“I think it’s really important that people keep signing up to these type of trials to push research forward.”
A study to find more about acute lymphoblastic leukaemia (UKALL14 sub study)
Please note - this trial is no longer recruiting patients. We hope to add results when they are available.
This study is open to people who are newly diagnosed with B cell or T cell acute lymphoblastic leukaemia (ALL) and haven’t started treatment. It is a sub study of the original UKALL14 trial.
In particular, it is for
- adults between 25 and 65 years old with B cell or T cell acute lymphoblastic leukaemia
- and for people between 19 and 65 who have ALL with the Philadelphia chromosome.
Cancer Research UK supports this study.
More about this trial
The UKALL14 trial is looking at different treatments for ALL.
The team would now like to do a sub study to find out more about the genes of the leukaemic cells. They also want to find out more about whether they can predict how well treatment will work based on these changes.
In this study you have the standard chemotherapy treatment for ALL at your hospital. The study team will ask for small amount of your bone marrow sample that is taken before starting your treatment.
They are looking for a substance (biomarker) in the sample they can use to follow how well your leukaemia responds to treatment. They are also looking for any gene changes in the cells of your leukaemia.
Who can enter
The following bullet points list the entry conditions for this study. Talk to your doctor or the study if you are unsure about any of these. They will be able to advise you.
You may be able to join this study if all of the following apply. You:
- have recently been diagnosed with acute lymphoblastic leukaemia (ALL) and have not yet had any treatment apart from steroids
- are between 25 and 65 years old (inclusive)
you are between 19 and 65 and you have ALL with the Philadelphia chromosome
You cannot join this study if any of these apply. You:
- have a mature B cell leukaemia such as Burkitt type ALL
- are in the blast transformation stage
- have chronic myeloid leukaemia (CML)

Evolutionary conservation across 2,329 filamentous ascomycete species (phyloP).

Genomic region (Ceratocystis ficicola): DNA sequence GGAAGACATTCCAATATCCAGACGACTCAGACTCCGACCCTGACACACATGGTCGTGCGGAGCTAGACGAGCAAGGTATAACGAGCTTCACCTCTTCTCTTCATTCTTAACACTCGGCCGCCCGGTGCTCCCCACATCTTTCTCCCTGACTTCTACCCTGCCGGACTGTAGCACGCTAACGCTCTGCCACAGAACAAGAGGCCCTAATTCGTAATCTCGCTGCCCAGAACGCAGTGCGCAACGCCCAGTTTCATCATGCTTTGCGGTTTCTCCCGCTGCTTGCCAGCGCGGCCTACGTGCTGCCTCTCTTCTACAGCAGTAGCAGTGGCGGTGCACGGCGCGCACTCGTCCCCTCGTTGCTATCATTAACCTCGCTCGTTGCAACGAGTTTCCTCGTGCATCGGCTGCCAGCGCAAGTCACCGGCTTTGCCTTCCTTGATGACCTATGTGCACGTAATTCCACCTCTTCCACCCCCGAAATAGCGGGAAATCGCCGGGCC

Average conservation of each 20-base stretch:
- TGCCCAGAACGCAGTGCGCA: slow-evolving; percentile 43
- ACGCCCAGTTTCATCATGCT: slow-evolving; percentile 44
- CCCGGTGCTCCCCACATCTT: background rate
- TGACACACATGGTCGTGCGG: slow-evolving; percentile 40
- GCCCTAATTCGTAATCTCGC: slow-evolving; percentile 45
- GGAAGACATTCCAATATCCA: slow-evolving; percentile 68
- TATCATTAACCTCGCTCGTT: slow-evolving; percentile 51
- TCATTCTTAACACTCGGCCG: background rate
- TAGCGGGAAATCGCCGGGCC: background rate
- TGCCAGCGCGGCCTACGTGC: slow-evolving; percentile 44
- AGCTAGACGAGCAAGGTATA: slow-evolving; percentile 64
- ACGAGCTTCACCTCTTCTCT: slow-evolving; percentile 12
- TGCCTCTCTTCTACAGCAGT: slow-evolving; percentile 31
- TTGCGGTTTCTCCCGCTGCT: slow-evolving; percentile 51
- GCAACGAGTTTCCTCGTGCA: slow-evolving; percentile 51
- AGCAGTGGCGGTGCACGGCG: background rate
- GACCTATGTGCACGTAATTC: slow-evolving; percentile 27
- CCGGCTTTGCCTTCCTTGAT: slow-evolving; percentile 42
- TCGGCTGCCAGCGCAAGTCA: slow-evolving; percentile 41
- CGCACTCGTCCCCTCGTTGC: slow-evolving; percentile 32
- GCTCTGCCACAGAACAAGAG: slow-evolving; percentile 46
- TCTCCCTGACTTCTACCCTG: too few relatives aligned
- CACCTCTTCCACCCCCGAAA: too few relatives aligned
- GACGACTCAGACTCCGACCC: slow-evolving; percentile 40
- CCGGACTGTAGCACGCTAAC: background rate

- are known to be HIV positive
- are known to have hepatitis B or hepatitis C
- are pregnant or breastfeeding
The study team need about 250 people to join this study.
Before starting treatment you have a bone marrow sample. This is a routine sample. The study team will ask for a small amount of this sample.
The team will ask for a blood sample if there isn’t enough of the bone marrow sample for them.
You then have treatment as normal. The main treatment for ALL is chemotherapy. Your doctor will decide the best treatment for you. This is likely to be based on the standard treatment given at your local hospital.
There are different phases of ALL treatment:
You have your induction treatment in 2 parts. The team collect another bone marrow sample after each part of the treatment.
You might have a stem cell transplant or bone marrow transplant if you have a suitable donor and your ALL is at a high risk of coming back after chemotherapy.
If your leukaemia comes back (relapses) the team will take a bone marrow sample.
You give a sample of the cells from the inside of your cheek using a swab (a buccal swab). The team test the cells for gene changes. They want to identify the link between the gene changes and your type of cancer.
You don't have to agree to do the buccal swab.
There are no extra hospitals visits.
How to join a clinical trial
Professor Adele Fielding
Cancer Research UK
NIHR Clinical Research Network: Cancer
CRUK & UCL Cancer Trials Centre
Chugai Pharma UK Ltd